In addition to dancing in a storm in your best dress, and playing both the queen bee AND the girl-next-door in your love story fantasy, read these books to dive back into Taylor Swift’s Fearless Era (Taylor’s Version).
The Best Books to Read While Listening to Fearless (Taylor’s Version) On Repeat
1. “Fearless” — A Pho Love Story by Loan Le
Bao and Linh are destined to be enemies because of their parents’ rival pho restaurants, but when their paths unexpectedly cross, they find themselves undeniably drawn to each other. The closer they get, the more they realize they need each other. A book about the partners in life that can make your braver, and the courage you need to pursue your dreams, Loan Le’s A Pho Love Story is a perfect pair to Taylor’s titular track, “Fearless.”
2. “Fifteen” — Virtually Yours by Sarvenaz Tash
It’s her freshman year, and she’s gonna be here in the next four years in this town… except Virtually Yours’ Mariam Vakilian is not fifteen, she’s eighteen, and it’s her freshman year of college at NYU. But Mariam knows a little bit about boys changing their mind—her high school sweetheart Caleb broke up with her five months ago. Now she’s turning to a new virtual reality dating service to get back in the game, but things begin to get spicy when one of her three matches is none other than Caleb himself.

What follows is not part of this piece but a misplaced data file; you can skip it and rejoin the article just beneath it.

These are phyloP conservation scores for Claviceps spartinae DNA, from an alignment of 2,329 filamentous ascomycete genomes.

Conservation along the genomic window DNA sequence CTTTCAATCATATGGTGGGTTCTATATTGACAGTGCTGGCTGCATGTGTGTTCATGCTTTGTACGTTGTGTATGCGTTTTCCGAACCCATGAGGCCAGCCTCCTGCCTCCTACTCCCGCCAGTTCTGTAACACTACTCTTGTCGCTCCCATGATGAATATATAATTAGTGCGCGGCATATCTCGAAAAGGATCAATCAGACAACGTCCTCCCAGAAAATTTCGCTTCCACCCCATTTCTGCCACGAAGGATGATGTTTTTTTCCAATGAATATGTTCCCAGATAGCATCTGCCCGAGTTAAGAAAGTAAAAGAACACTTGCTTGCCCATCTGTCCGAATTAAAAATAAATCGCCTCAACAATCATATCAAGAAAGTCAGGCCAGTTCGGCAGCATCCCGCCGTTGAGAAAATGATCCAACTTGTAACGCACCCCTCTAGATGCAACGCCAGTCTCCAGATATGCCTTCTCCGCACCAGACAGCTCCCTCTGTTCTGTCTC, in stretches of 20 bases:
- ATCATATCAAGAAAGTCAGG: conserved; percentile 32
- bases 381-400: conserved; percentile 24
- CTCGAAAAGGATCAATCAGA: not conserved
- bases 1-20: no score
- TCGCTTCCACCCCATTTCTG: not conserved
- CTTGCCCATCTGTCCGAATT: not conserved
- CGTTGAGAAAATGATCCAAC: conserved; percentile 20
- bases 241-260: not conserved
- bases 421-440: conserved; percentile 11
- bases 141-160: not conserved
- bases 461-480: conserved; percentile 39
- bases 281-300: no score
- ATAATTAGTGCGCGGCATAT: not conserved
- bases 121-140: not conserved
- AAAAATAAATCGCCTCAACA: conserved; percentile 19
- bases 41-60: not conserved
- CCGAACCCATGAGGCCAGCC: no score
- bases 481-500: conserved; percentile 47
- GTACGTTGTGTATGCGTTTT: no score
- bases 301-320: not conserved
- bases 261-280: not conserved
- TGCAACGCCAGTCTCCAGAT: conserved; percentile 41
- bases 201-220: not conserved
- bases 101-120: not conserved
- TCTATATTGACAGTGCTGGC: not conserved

3. “Love Story” — These Violent Delights by Chloe Gong
Taylor gave new power to Shakespeare’s Romeo and Juliet with her happily-ever-after twist to the classic tale in “Love Story.” Chloe Gong also rejuvenates the story of these famous star-crossed lovers in These Violent Delights—but with more violence, more intrigue, and the waning possibility of a happy ending. In this thrilling retelling set in 1920s Shanghai, Roma and Juliette are the heirs to rival gangs who must team-up to investigate a fantastical monster threatening their city.
4. “Hey Stephen” — Better Than the Movies by Lynn Painter
For this song about trying to convince your local golden boy to choose you, we have Lynn Painter’s Better Than the Movies, a book about hopeless romantic Liz Buxbaum attempting to secure a promposal from her childhood crush, Michael, who has just moved back to town. Only issue? Michael still sees her as “Little Liz,” and seems to have caught the attention of the most popular girl in school. Liz’s only option is to enlist the help of her popular but annoying next door neighbor, Wes.
5. “White Horse” — When You Were Mine by Rebecca Serle
Fearless is all about dreaming of happily-ever-afters—and mourning the moments when your vision of a fairytale ending is shattered. Taylor’s “White Horse” is the clearest encapsulation of the latter feeling, and the romantic tragedy When You Were Mine fits the bill as well. Fittingly, this is another play on Romeo and Juliet, but it’s told from the point of view of Romeo’s first love. Rosaline knows that she and Rob are destined to be together. But then Juliet moves back to town.